Installing the RHEV-M management console is not only the first step to configuring a hypervisor and virtual hosts, it also allows you to create virtual machines (VMs) in Red Hat Enterprise Virtualization 3.0.
RHEV 3.0 includes direct-attached storage (DAS), an updated graphical user interface and a new Web Admin Portal you can access at port 8080 of the RHEV-M server. The portal has the flexibility to run on any browser and lets you create VMs from a single interface. It's an unsupported tech preview in this version, but doesn't seem to be problematic, so I recommend you try it.
Let's take a look at the process of creating and installing a VM from the Web Admin Portal.
Installing the VM: The first steps
To install VMs in RHEV 3.0, copy the ISO file to the Linux file system of the RHEV-M server. Determine which directory you need to use by clicking on the Storage tab and then selecting the General tab at the bottom of the screen. You'll see the Network File System export path, which indicates which directory stores ISO files.
After copying the ISO file, you can begin to install the VM. Click New Server to begin. On the General tab, specify generic properties of the VM, starting with the operating system (OS). This, in turn, preselects relevant options for that OS.
Other required parameters include name, description and the amount of memory you want to assign to the host. On the Console tab, indicate which remote access protocol you want to use and whether you want to use USB devices with the VM. For more efficient console access to the VM, choose the SPICE remote access protocol, which is faster than virtual network computing.
On the Host tab, specify which server you want to host the VM, or select the option for any host in the cluster. In Run/Migration Options, choose properties that dictate how a VM migrates. To maintain flexibility, choosing none of these options will ensure the VM can live-migrate at any time.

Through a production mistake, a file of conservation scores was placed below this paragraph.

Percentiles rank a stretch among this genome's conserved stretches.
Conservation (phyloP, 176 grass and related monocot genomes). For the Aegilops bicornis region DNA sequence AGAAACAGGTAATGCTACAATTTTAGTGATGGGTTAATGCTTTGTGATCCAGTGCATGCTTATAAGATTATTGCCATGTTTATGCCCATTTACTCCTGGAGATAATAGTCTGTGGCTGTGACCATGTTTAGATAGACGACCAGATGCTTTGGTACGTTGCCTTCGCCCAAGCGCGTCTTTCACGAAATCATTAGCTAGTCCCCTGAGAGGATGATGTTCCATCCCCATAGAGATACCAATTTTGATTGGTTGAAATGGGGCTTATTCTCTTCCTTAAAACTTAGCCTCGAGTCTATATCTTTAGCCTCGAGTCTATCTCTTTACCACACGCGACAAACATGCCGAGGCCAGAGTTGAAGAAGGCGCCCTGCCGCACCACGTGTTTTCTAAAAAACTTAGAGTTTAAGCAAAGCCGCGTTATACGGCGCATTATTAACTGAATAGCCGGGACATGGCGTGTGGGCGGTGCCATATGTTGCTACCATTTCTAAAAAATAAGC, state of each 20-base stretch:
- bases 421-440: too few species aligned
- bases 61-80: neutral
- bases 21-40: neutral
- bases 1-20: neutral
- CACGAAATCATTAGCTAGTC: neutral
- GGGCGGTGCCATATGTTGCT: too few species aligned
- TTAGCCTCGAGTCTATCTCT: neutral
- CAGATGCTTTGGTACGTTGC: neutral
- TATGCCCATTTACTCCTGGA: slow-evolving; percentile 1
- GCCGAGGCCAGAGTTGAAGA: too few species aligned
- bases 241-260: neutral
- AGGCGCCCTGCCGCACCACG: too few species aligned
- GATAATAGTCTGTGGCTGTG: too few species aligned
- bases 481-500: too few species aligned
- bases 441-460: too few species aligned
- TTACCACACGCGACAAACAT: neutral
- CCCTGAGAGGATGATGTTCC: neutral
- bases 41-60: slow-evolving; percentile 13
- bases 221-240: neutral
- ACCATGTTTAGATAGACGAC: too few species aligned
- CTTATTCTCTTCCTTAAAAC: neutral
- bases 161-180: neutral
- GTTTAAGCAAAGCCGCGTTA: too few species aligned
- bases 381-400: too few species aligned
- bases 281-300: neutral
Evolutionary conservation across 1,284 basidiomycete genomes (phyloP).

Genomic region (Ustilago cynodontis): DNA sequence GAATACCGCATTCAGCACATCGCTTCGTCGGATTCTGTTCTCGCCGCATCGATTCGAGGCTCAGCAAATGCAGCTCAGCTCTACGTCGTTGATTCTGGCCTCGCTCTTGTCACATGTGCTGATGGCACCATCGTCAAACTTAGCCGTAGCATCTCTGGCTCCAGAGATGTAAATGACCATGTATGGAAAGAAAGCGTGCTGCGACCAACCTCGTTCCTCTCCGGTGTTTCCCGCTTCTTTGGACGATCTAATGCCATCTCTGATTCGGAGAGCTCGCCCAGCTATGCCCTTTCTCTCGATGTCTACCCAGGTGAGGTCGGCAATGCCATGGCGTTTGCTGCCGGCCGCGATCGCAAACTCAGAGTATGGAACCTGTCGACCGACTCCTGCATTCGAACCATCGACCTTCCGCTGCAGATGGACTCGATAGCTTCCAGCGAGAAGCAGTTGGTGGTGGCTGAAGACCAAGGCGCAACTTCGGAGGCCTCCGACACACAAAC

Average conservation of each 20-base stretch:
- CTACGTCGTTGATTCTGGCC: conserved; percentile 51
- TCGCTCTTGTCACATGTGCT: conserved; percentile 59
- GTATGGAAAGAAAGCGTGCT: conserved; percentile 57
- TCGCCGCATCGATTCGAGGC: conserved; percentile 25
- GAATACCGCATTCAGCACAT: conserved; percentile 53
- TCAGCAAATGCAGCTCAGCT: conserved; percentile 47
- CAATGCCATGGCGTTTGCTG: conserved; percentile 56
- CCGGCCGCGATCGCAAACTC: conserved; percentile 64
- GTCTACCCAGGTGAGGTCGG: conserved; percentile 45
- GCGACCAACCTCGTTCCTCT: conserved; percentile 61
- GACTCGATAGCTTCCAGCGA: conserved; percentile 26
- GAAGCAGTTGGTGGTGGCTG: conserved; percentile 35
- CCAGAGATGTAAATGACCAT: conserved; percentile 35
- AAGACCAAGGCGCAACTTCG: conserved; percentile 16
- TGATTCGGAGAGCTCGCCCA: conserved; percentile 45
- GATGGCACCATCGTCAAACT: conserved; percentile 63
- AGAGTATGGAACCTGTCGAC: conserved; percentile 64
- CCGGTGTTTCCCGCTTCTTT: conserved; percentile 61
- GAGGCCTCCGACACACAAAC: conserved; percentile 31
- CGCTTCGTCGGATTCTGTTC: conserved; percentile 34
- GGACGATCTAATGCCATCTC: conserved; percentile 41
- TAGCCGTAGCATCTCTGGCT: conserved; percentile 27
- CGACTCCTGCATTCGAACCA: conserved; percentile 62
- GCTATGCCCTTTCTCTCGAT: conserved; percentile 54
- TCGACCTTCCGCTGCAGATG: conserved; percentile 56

To manage the VM with high availability, you must first set up RHEV HA and then elect the Highly Available option on the High Availability tab. You can also assign priority to the VM, which helps in the event of a disaster. If RHEV needs to start VMs on another host, it will first focus on high-priority VMs before migrating others.
Under the Resource Allocation tab, you can set the amount of guaranteed available memory for the VM. This option allows RHEV 3.0 to over-allocate memory while still guaranteeing that a host will never run out of the resources it needs. After specifying these memory allocation parameters, click OK to proceed.
Configuring the VM: The final steps
On the Boot Options link, specify the CD-ROM from which the VM will boot. Click on Attach CD and select the ISO you want to use from the list. You must complete this step first or you will not be able to continue the installation later.
At this point, the wizard stops but the VM still needs a virtual disk. Select the VM in the RHEV main window and then click on Virtual Disks tab.
Under that tab, click New and enter the disk properties, including the size. Under the Format option, choose either a pre-allocated disk (faster and recommended for servers) or thin provisioning, which allows for more efficient use of disk space and is recommended for desktops.
When you choose an interface, specify the VirtIO format, which gives you optimal disk performance. This driver, also called a paravirtualized driver, is optimized for use in a RHEV environment. With this driver, the VM can address physical hardware directly. Use the alternative option (IDE always works) only if the VirtIO option is unavailable. On legacy OSes, the driver may be unavailable if it has not been developed for that OS version.
Once RHEV-M has created the VM and you start it, right-click on the VM from the Web Admin Portal and select the Console option for Console access to the VM. Console access allows administrators to work directly on the console, as if they were sitting behind the VM.
Following these steps to customize VMs with specific parameters will better prepare you to manage an RHEV infrastructure and safeguard against potential disasters.
This was first published in October 2012